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Tax treaties Accords clear parliamentary hurdle

Fast action: Swiss Foreign Minister Didier Burkhalter (left) and his German counterpart Guido Westerwelle signed a tax agreement in Berlin only in March

(Keystone)

Parliament has approved accords with Germany, Britain and Austria on taxing undeclared offshore assets in Swiss banks in a bid to stave off international pressure on banking secrecy.

Despite opposition by the rightwing Swiss People’s Party  and parts of the centre-left, both chambers clearly voted in favour of the bilateral treaties aimed at regularising funds and introducing a withholding tax for account holders.

In two days of debate in the Senate and the House of Representatives, supporters mainly from the centre-right parties as well as most Greens supported a government proposal aimed at preserving Switzerland’s financial centre.

Speakers noted Switzerland had no other option and although the accords were far from perfect, they would help close the door on the past and provides options to deal with future challenges.

“The accords are good. They allow account holders to pay taxes without giving up their private sphere,” said Radical Party parliamentarian Ruedi Noser.

Other politicians made no secret that their approval was merely a choice of reason as the treaties had important loopholes and contained no guarantees that German banks, for example, were willing to adhere to the principle of not accepting untaxed assets.

Green Party Senator Luc Recordon said Switzerland was “in a tight spot” and could but accept the treaties while Christian Democrat Senator Pirmin Bischof appealed for a factual approach and less emotion in the debate. He said the accord might even become a blueprint for a similar treaty with the European Union.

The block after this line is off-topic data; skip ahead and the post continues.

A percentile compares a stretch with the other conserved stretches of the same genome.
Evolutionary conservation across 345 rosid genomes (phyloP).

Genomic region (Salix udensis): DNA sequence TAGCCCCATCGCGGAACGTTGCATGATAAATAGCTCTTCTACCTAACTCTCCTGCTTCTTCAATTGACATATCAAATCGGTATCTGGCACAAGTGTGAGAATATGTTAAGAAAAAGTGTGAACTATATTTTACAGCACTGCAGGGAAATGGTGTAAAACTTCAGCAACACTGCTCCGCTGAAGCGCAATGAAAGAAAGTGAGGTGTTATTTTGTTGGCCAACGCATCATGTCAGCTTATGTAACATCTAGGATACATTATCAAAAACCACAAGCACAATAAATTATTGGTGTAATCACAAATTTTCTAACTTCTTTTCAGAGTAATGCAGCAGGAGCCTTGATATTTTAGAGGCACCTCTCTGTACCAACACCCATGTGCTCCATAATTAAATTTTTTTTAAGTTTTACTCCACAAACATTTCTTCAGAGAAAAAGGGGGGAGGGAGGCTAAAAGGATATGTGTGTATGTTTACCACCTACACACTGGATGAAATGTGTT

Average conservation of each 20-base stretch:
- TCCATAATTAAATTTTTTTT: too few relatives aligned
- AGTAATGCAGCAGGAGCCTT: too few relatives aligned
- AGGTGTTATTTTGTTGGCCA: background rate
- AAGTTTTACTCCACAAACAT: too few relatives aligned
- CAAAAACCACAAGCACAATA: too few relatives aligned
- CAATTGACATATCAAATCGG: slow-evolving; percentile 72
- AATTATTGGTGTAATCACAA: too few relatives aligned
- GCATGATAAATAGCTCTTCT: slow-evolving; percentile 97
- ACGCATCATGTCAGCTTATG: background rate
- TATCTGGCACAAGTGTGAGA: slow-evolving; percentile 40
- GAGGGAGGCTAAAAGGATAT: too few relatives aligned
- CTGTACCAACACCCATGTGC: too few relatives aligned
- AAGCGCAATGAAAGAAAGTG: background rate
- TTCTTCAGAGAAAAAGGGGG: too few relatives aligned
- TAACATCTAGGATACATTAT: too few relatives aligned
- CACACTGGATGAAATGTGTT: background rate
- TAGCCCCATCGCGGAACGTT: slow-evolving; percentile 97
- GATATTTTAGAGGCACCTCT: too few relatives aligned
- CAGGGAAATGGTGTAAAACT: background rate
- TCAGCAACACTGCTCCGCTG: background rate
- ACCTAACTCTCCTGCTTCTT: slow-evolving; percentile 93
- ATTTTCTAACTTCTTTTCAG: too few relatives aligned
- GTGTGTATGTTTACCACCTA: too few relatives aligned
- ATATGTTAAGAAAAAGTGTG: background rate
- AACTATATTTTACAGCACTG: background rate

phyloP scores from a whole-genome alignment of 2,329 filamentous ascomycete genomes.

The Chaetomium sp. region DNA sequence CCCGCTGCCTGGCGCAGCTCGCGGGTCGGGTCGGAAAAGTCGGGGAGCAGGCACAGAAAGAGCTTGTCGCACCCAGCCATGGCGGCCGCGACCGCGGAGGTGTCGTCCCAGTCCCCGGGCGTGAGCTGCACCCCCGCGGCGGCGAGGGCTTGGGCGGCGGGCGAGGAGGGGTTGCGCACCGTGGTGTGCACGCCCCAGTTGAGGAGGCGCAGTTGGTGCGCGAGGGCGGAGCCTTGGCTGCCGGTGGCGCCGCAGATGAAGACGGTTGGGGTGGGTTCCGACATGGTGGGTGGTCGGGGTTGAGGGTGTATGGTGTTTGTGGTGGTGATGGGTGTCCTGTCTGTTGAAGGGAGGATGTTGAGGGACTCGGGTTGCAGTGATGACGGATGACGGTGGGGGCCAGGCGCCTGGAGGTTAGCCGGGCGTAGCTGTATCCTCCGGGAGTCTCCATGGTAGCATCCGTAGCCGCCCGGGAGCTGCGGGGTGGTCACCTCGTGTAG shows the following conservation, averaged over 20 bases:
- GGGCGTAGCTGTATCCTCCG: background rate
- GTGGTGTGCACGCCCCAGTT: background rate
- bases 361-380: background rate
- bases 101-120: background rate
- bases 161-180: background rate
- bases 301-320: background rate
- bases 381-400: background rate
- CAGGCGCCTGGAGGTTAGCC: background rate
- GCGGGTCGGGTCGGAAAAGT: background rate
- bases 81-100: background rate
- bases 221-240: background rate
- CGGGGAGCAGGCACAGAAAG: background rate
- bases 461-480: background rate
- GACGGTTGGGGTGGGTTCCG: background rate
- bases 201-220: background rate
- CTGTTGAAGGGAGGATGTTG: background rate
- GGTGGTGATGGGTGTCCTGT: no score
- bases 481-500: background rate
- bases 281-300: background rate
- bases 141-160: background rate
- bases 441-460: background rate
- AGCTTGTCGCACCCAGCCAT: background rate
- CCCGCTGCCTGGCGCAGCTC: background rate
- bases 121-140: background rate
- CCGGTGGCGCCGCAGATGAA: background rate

Supporters said the withholding tax was a viable option to fend off the introduction of the automatic exchange of bank data, demanded by the EU and supported by Switzerland’s centre-left.

Dangers and risks

Resistance to the accords came from opposite ends of the political spectrum. While the People’s Party argued the treaties, - notably with Germany and Britain – were poorly negotiated, the centre-left Social Democrats were divided as to whether the treaties were no more than another excuse to cling to banking secrecy.

People’s Party strongman Christoph Blocher lashed out at both the government and bankers, saying the treaties were “intolerable and disgraceful”. He said the accords would weaken Switzerland’s financial industry and destroy many jobs.

He dismissed allegations that Switzerland had no choice but to accept the accords. His party colleague Hans Kaufmann argued the accords amounted to a “humiliation of a sovereign state”. The party called for new negotiations and better terms for Switzerland.

Social Democrat Susanne Leutenegger Oberholzer categorically refused to back treaties which allegedly left loopholes for tax cheats and fell short of introducing an automatic exchange of information on account holders between partner states.

“Untaxed assets are a danger for Switzerland because the country is subject to political blackmail,” she warned.